[ in-duhk-shuhn ]
See synonyms for induction on
  1. the act of inducing, bringing about, or causing: induction of the hypnotic state.

  2. the act of inducting; introduction; initiation.

  1. formal installation in an office, benefice, or the like.

  2. Logic.

    • Also called Baconian method . any form of reasoning in which the conclusion, though supported by the premises, does not follow from them necessarily.

    • the process of estimating the validity of observations of part of a class of facts as evidence for a proposition about the whole class.

    • a conclusion reached by this process.

  3. Also called mathematical induction. Mathematics. a method of proving a given property true for a set of numbers by proving it true for 1 and then true for an arbitrary positive integer by assuming the property true for all previous positive integers and applying the principle of mathematical induction.

  4. a presentation or bringing forward, as of facts or evidence.

  5. Electricity, Magnetism. the process by which a body having electric or magnetic properties produces magnetism, an electric charge, or an electromotive force in a neighboring body without contact.: Compare electromagnetic induction, electrostatic induction.

  6. Embryology. the process or principle by which one part of the embryo influences the differentiation of another part.

  7. Biochemistry. the synthesis of an enzyme in response to an increased concentration of its substrate in the cell.

  8. an introductory unit in literary work, especially in an early play; prelude or scene independent of the main performance but related to it.

  9. Archaic. a preface.

Origin of induction

1350–1400; Middle English induccio(u)n<Latin inductiōn- (stem of inductiō). See induct, -ion

Other words from induction

  • in·duc·tion·less, adjective
  • an·ti-in·duc·tion, adjective
  • pre·in·duc·tion, noun
  • re·in·duc·tion, noun

Words that may be confused with induction

Words Nearby induction Unabridged Based on the Random House Unabridged Dictionary, © Random House, Inc. 2023

How to use induction in a sentence

British Dictionary definitions for induction


/ (ɪnˈdʌkʃən) /

  1. the act of inducting or state of being inducted

  2. the act of inducing

  1. (in an internal-combustion engine) the part of the action of a piston by which mixed air and fuel are drawn from the carburettor to the cylinder

  2. logic

    • a process of reasoning, used esp in science, by which a general conclusion is drawn from a set of premises, based mainly on experience or experimental evidence. The conclusion goes beyond the information contained in the premises, and does not follow necessarily from them. Thus an inductive argument may be highly probable, yet lead from true premises to a false conclusion

    • a conclusion reached by this process of reasoning: Compare deduction (def. 4)

  3. the process by which electrical or magnetic properties are transferred, without physical contact, from one circuit or body to another: See also inductance

  4. biology the effect of one tissue, esp an embryonic tissue, on the development of an adjacent tissue

  5. biochem the process by which synthesis of an enzyme is stimulated by the presence of its substrate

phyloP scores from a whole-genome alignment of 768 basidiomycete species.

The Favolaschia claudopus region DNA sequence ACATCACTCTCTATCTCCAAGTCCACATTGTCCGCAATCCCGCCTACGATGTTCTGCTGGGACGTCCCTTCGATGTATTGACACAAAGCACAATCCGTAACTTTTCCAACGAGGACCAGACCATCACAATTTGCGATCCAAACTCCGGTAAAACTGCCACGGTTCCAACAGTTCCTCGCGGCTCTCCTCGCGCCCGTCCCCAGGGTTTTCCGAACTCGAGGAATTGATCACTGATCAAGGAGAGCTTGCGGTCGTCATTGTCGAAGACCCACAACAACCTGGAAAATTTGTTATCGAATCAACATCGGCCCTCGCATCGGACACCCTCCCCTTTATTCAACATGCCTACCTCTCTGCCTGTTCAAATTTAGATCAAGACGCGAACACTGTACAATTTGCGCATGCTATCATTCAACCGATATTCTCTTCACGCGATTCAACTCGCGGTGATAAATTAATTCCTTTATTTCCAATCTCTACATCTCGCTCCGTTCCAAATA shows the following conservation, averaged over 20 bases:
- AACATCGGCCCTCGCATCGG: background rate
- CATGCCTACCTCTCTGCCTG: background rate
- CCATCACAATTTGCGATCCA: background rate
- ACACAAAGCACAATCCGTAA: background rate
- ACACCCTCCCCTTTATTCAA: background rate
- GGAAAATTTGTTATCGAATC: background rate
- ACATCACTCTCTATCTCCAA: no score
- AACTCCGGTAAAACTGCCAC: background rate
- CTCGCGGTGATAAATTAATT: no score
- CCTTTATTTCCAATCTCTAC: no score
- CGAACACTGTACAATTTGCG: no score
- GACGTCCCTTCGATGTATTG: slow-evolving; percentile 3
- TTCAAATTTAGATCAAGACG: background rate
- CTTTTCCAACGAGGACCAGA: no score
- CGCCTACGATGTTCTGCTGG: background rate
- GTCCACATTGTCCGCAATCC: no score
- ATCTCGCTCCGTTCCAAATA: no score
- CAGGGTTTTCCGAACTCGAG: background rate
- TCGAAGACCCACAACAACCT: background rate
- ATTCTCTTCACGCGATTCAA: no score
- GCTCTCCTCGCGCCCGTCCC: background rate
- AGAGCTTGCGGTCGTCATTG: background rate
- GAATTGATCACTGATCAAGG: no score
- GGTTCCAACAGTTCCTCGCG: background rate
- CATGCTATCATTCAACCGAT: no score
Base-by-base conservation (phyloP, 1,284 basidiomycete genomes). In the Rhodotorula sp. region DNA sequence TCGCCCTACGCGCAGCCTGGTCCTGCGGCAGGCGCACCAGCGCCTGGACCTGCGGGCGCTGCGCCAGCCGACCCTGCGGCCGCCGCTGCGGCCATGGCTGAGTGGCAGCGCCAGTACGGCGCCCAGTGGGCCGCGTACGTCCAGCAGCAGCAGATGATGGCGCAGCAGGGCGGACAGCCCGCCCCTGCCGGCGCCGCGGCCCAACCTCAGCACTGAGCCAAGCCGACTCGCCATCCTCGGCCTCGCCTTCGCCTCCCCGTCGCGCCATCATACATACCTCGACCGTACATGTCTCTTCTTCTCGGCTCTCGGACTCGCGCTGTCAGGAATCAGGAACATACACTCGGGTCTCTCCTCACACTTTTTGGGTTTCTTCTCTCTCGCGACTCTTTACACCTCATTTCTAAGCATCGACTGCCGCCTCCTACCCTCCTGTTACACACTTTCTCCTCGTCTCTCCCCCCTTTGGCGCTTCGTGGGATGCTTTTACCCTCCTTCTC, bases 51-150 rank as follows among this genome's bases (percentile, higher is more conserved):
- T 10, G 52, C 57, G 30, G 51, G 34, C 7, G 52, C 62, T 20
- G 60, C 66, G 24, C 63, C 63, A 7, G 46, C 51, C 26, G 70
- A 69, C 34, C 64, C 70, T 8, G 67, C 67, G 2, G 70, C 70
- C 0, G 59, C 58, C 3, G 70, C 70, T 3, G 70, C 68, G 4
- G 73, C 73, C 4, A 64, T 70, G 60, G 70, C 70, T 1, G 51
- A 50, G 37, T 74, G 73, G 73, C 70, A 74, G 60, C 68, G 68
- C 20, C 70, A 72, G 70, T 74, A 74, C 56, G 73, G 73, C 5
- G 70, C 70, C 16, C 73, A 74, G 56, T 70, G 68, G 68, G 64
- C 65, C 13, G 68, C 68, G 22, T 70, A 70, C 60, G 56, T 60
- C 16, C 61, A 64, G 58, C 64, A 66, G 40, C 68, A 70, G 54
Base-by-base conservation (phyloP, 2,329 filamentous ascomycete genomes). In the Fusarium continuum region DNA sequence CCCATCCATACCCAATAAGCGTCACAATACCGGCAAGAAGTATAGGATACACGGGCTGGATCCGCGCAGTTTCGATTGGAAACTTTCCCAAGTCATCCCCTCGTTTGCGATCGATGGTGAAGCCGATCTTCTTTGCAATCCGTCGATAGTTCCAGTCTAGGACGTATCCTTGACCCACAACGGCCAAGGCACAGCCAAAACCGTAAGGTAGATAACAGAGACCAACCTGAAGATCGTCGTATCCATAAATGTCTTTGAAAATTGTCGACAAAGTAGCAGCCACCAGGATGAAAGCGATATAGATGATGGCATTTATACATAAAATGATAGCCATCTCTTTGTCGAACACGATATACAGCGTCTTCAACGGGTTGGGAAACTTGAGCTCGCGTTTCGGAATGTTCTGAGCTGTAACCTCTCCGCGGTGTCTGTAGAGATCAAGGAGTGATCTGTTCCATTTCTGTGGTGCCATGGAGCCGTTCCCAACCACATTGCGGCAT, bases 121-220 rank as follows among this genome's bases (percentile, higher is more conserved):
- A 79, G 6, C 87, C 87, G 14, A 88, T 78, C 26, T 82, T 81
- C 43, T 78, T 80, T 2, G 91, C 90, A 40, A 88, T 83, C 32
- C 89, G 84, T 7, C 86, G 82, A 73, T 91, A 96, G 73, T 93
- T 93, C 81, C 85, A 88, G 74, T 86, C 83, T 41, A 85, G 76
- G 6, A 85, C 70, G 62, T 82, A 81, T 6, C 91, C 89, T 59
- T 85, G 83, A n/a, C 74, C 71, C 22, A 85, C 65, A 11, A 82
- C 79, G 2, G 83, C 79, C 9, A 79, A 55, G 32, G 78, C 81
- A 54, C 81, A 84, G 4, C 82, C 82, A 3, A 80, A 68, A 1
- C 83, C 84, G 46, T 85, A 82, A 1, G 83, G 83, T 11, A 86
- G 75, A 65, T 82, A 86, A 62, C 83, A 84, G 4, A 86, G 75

6. maths logic

    • a method of proving a proposition that all integers have a property, by first proving that 1 has the property and then that if the integer n has it so has n + 1

    • the application of recursive rules

    • a formal introduction or entry into an office or position

    • (as modifier): induction course; induction period

  7. US the formal enlistment of a civilian into military service

  8. an archaic word for preface

Derived forms of induction

  • inductional, adjective

Collins English Dictionary - Complete & Unabridged 2012 Digital Edition © William Collins Sons & Co. Ltd. 1979, 1986 © HarperCollins Publishers 1998, 2000, 2003, 2005, 2006, 2007, 2009, 2012

Scientific definitions for induction


[ ĭn-dŭkshən ]

    • The process of deriving general principles from particular facts or instances.

    • A conclusion reached by this process. See Note at deduction.

    • The creation of a voltage difference across a conductive material (such as a coil of wire) by exposing it to a changing magnetic field. Induction is fundamental to hydroelectric power, in which water-powered turbines spin wire coils through strong magnetic fields. It is also the working principle underlying transformers and induction coils.

    • The generation of an electric current in a conductor, such as a copper wire, by exposing it to the electric field of an electrically charged conductor.

    • The building up of a net electric charge on a conductive material by separating its charge to create two oppositely charged regions, then bleeding off the charge from one region.

The American Heritage® Science Dictionary Copyright © 2011. Published by Houghton Mifflin Harcourt Publishing Company. All rights reserved.

Cultural definitions for induction (1 of 2)


A process of reasoning that moves from specific instances to predict general principles. (Compare deduction.)


An effect in electrical systems in which electrical currents (see also current) store energy temporarily in magnetic fields before that energy is returned to the circuit.

The New Dictionary of Cultural Literacy, Third Edition Copyright © 2005 by Houghton Mifflin Harcourt Publishing Company. Published by Houghton Mifflin Harcourt Publishing Company. All rights reserved.